• Some scruple rose, but thus he eas'd his thought,
    "I'll now give sixpence where I gave a groat;
    Where once I went to church, I'll now go twice—
    And am so clear too of all other vice."
  • Let Joy or Ease, let Affluence or Content,
    And the gay Conscience of a life well spent,
    Calm ev'ry thought, inspirit ev'ry grace,
    Glow in thy heart, and smile upon thy face.
  • What Conscience dictates to be done,
    Or warns me not to do;
    This teach me more than Hell to shun,
    That more than Heav'n pursue.
  • Sic vive cum hominibus, tanquem deus videat; sic loquere cum deo, tanquam homines audiant.
    • Live with men as if God saw you; converse with God as if men heard you.
    • Seneca, Epistolæ Ad Lucilium, X.
  • Labor to keep alive in your breast that little spark of celestial fire, called Conscience.
  • Men who can hear the Decalogue and feel
    No self-reproach.

Dictionary of Burning Words of Brilliant Writers (1895)[edit]

Quotes reported in Josiah Hotchkiss Gilbert, Dictionary of Burning Words of Brilliant Writers (1895).

  • A good conscience is the palace of Christ; the temple of the Holy Ghost; the paradise of delight; the standing Sabbath of the saints.
  • Be fearful only of thyself, and stand in awe of none more than thine own conscience.
  • The torture of a bad conscience is the hell of a living soul.
  • Every one of us, whatever his speculative opinions, knows better than he practices, and recognizes a better law than he obeys.
  • An old historian says about the Roman armies that marched through a country, burning and destroying every living thing, "They make a solitude, and they call it peace." And so men do with their consciences. They stifle them, sear them, forcibly silence them, somehow or other; and then, when there is a dead stillness in the heart, broken by no voice of either approbation or blame, but doleful, like the unnatural quiet of a deserted city, then they say, "It is peace;" and the man's uncontrolled passions and unbridled desires dwell solitary in the fortress of his own spirit! You may almost attain to that.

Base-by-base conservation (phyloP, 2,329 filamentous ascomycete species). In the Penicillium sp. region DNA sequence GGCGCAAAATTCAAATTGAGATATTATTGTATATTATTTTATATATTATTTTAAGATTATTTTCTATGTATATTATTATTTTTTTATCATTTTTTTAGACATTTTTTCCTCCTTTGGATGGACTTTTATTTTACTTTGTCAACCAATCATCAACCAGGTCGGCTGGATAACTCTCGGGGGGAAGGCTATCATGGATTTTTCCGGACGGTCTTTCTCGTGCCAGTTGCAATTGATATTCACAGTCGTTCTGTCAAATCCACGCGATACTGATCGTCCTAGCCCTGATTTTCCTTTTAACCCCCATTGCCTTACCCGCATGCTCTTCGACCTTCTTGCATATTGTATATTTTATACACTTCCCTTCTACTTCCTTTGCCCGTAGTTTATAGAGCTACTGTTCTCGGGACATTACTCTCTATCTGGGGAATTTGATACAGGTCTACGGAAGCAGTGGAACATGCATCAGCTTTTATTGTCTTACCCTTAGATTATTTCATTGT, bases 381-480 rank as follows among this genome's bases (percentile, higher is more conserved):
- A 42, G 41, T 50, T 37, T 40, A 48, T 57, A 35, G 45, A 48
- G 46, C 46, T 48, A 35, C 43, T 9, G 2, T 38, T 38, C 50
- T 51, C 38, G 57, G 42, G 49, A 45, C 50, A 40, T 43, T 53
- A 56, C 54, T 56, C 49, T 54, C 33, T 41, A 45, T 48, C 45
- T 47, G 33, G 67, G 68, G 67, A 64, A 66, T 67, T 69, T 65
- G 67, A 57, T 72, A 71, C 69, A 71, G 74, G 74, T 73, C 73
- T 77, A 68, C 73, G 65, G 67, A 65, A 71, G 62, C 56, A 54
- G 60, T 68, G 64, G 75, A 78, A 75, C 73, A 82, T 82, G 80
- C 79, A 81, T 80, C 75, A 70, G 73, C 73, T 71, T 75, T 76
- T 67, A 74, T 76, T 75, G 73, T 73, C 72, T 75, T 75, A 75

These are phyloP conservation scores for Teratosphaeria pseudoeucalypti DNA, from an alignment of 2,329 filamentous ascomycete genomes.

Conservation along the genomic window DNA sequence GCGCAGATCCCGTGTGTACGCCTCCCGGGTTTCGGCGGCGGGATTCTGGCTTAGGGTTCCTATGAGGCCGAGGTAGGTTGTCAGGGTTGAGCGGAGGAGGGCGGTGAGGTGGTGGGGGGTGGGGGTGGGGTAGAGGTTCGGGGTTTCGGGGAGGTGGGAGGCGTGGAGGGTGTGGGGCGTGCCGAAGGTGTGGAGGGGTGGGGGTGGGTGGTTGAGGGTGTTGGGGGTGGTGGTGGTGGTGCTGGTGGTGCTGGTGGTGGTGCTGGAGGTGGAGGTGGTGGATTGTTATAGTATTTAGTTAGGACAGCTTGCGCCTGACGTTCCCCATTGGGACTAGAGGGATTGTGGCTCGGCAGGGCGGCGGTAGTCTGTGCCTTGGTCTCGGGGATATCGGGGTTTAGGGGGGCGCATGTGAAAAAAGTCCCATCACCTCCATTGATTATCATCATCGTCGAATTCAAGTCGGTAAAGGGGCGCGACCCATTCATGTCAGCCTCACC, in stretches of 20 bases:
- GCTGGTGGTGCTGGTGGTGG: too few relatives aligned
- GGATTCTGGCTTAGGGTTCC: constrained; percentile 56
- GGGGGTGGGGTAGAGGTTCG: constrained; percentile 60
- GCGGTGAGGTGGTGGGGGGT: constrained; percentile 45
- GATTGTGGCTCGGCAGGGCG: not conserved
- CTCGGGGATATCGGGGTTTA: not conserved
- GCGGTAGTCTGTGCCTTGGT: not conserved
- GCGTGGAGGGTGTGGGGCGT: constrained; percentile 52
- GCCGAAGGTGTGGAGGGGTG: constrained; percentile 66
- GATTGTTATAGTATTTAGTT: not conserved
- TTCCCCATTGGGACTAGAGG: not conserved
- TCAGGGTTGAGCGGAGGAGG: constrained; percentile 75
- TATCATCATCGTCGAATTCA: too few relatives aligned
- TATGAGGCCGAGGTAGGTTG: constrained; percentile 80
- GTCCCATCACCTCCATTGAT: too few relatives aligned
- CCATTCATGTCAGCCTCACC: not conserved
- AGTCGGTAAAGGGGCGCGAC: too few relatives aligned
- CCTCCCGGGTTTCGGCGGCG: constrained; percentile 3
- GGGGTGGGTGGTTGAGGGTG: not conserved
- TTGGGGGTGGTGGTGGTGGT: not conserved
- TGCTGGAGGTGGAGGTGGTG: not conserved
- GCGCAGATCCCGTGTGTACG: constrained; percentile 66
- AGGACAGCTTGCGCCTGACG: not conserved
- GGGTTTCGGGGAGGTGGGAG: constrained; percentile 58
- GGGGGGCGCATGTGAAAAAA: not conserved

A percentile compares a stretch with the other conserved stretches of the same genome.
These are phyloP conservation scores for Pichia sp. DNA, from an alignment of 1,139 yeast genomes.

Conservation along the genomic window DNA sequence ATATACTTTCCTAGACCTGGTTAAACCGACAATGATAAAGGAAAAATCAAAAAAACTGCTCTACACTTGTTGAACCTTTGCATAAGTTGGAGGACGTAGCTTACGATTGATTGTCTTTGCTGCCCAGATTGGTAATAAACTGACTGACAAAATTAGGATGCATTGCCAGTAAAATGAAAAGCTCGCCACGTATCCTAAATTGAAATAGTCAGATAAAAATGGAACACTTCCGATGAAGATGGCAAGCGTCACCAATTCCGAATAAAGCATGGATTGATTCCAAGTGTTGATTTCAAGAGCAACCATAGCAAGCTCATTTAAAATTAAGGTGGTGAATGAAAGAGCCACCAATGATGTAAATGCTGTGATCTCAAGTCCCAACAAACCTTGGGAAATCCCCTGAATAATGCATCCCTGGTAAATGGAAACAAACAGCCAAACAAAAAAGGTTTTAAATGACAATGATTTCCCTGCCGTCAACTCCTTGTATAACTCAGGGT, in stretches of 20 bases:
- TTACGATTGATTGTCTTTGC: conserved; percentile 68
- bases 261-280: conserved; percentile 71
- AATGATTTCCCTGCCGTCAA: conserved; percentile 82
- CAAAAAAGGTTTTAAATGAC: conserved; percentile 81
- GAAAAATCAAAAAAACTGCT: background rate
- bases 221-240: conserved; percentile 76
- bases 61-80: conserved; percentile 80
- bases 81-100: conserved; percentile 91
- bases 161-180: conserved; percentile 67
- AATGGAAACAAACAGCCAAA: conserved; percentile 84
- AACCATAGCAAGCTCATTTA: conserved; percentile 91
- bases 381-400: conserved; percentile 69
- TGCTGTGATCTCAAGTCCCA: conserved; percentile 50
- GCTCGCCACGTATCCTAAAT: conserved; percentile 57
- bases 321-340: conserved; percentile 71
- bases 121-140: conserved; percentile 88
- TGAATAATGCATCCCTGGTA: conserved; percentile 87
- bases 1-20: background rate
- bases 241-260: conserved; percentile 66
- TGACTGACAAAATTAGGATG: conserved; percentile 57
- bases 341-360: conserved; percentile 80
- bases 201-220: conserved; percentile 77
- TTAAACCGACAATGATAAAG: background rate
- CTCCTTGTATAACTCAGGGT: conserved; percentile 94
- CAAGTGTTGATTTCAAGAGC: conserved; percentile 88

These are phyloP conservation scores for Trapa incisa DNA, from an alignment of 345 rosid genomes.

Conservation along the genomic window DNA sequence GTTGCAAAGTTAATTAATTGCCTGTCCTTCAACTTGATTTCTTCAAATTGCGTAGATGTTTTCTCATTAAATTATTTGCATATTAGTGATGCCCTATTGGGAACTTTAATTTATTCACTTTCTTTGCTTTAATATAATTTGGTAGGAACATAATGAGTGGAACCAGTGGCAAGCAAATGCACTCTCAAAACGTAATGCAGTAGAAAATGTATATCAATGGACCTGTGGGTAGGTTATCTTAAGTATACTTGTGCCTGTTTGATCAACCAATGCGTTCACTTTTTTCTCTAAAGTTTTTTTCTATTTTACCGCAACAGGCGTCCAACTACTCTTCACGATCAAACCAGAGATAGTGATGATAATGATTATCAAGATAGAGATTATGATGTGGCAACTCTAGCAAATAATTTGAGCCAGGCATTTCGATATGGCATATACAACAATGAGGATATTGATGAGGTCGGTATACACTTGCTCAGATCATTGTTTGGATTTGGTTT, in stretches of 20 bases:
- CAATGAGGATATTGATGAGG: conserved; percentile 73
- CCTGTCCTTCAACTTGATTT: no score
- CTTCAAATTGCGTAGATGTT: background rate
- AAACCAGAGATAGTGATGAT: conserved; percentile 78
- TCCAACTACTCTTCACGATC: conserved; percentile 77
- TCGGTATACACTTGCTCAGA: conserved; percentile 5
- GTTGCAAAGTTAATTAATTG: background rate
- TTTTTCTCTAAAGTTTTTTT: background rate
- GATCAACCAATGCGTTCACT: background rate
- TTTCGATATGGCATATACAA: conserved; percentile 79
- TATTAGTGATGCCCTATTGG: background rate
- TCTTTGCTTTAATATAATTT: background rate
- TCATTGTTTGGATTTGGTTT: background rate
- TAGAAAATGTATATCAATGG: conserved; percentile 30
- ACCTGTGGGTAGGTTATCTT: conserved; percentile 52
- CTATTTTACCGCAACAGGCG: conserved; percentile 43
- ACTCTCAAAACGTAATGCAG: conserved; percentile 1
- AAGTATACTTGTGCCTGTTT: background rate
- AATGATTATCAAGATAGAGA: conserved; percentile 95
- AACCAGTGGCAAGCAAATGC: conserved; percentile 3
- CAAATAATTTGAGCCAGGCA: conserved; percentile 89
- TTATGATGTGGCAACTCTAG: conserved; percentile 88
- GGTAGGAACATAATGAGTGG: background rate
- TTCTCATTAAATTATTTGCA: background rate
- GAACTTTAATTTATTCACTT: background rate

• We never do evil so effectually as when we are led to do it by a false principle of conscience.
  • It is quite certain that, if from childhood men were to begin to follow the first intimations of conscience, honestly to obey them and carry them out into act, the power of conscience would be so strengthened and improved within them, that it would soon become, what it evidently is intended to be, "a connecting principle between the creature and the Creator."
  • Conscience is that peculiar faculty of the soul which may be called the religious instinct.
  • The voice of conscience is so delicate that it is easy to stifle it, but it is also so clear that it is impossible to mistake it.
  • Trust that man in nothing, who has not a conscience in every thing.
  • There is in man a conscience which outlives the sensations, resolutions, and emotions of the hour, and rises above them all.
  • Labor to keep alive in your breast that little spark of celestial fire, called conscience.
  • There is no evil which we cannot face or fly from but the consciousness of duty disregarded.